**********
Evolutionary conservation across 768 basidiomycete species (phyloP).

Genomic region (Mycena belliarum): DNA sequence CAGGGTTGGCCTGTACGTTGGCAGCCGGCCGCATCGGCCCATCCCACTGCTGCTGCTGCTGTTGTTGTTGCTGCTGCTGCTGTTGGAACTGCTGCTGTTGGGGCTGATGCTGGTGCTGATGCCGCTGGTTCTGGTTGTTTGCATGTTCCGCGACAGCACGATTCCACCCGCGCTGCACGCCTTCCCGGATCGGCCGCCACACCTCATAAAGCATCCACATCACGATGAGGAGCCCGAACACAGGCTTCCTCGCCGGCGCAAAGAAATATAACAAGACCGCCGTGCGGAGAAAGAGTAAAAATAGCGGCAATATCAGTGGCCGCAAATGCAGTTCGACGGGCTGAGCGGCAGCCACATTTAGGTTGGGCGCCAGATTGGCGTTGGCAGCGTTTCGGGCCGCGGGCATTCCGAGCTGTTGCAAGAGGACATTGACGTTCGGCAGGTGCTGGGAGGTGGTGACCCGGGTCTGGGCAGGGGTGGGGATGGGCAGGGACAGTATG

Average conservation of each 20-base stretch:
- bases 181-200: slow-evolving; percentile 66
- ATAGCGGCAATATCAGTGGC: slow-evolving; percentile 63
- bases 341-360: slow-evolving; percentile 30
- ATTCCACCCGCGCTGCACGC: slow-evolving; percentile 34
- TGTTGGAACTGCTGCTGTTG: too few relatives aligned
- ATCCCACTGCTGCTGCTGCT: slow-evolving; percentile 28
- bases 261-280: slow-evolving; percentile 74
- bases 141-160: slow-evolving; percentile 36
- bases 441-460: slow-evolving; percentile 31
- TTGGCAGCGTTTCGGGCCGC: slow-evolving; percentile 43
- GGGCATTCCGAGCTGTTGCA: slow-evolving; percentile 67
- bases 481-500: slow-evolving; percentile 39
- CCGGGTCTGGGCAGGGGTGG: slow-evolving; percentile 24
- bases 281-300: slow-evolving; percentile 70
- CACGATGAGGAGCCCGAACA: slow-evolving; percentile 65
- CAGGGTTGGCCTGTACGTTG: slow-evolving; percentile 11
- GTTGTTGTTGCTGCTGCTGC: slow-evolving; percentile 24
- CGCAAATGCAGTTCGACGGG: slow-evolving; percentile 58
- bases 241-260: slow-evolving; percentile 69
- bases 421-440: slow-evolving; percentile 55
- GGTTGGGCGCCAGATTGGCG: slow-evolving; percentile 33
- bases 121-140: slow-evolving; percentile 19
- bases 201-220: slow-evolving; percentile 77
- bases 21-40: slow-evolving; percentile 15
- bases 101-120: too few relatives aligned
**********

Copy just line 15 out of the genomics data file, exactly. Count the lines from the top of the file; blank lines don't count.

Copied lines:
- bases 481-500: slow-evolving; percentile 39